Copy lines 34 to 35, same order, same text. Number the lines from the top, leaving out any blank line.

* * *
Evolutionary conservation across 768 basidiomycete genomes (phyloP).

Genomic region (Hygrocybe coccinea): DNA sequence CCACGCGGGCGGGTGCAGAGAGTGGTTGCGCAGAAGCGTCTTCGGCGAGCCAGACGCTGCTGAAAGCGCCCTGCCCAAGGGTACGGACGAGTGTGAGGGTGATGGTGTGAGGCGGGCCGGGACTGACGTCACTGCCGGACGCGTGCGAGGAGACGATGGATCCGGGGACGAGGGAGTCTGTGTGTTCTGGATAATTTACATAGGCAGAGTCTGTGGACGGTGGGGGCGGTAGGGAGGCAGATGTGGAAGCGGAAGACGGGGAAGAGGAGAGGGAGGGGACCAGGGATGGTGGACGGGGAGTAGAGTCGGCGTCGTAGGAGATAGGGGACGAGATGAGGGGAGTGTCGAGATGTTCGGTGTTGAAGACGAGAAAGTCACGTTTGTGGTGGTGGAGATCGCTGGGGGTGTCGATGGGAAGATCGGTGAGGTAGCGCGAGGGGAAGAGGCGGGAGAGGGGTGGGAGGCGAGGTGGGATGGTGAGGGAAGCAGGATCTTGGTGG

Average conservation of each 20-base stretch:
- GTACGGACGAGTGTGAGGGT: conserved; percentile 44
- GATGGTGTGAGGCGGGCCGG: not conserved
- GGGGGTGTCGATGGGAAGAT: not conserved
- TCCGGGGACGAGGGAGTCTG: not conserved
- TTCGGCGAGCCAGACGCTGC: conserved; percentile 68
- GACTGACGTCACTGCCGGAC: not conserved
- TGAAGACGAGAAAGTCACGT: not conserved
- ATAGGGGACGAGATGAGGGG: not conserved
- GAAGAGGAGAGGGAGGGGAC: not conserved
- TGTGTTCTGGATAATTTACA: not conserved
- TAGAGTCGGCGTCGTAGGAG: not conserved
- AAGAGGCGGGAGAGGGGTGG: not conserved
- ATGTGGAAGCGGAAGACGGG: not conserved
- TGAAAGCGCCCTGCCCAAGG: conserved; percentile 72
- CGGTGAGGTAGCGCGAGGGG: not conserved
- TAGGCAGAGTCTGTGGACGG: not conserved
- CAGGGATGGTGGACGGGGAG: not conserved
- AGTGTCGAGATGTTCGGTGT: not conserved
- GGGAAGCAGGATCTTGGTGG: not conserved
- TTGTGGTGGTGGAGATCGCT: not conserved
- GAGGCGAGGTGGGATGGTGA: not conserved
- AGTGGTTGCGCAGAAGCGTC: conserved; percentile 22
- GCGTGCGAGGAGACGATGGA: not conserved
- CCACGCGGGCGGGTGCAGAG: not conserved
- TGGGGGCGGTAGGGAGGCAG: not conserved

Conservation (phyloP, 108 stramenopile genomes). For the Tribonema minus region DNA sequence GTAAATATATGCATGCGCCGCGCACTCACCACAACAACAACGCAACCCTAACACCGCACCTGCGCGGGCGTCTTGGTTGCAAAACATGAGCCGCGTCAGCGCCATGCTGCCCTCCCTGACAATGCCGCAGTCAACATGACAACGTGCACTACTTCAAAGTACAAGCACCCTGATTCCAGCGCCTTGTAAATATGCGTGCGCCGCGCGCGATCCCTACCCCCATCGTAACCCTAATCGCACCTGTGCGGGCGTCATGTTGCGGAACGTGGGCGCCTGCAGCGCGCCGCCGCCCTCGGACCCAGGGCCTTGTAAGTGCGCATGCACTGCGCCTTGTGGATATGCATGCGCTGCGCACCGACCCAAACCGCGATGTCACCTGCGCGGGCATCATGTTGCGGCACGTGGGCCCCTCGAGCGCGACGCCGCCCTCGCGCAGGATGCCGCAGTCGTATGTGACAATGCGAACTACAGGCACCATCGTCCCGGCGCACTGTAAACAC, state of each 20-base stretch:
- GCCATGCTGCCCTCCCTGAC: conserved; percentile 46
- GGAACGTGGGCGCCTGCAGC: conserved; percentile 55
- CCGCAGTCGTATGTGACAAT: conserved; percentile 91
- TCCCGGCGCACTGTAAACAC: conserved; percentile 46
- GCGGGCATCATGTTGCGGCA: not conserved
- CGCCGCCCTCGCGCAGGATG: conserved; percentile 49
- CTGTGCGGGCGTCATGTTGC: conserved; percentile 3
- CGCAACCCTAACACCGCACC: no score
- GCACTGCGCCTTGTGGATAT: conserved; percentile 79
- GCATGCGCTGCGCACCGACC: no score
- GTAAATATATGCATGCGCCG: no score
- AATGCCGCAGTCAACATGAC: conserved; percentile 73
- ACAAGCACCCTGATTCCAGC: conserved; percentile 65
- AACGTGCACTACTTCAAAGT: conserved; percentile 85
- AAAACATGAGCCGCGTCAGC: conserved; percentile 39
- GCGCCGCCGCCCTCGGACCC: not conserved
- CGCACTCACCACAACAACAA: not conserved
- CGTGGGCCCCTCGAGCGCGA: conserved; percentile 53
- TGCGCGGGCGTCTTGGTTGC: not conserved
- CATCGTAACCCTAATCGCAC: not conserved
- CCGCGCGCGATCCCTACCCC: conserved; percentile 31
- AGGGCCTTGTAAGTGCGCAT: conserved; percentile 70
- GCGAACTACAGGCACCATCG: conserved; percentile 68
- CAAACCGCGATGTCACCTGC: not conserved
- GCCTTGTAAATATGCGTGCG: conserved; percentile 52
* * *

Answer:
- GCGGGCATCATGTTGCGGCA: not conserved
- CGCCGCCCTCGCGCAGGATG: conserved; percentile 49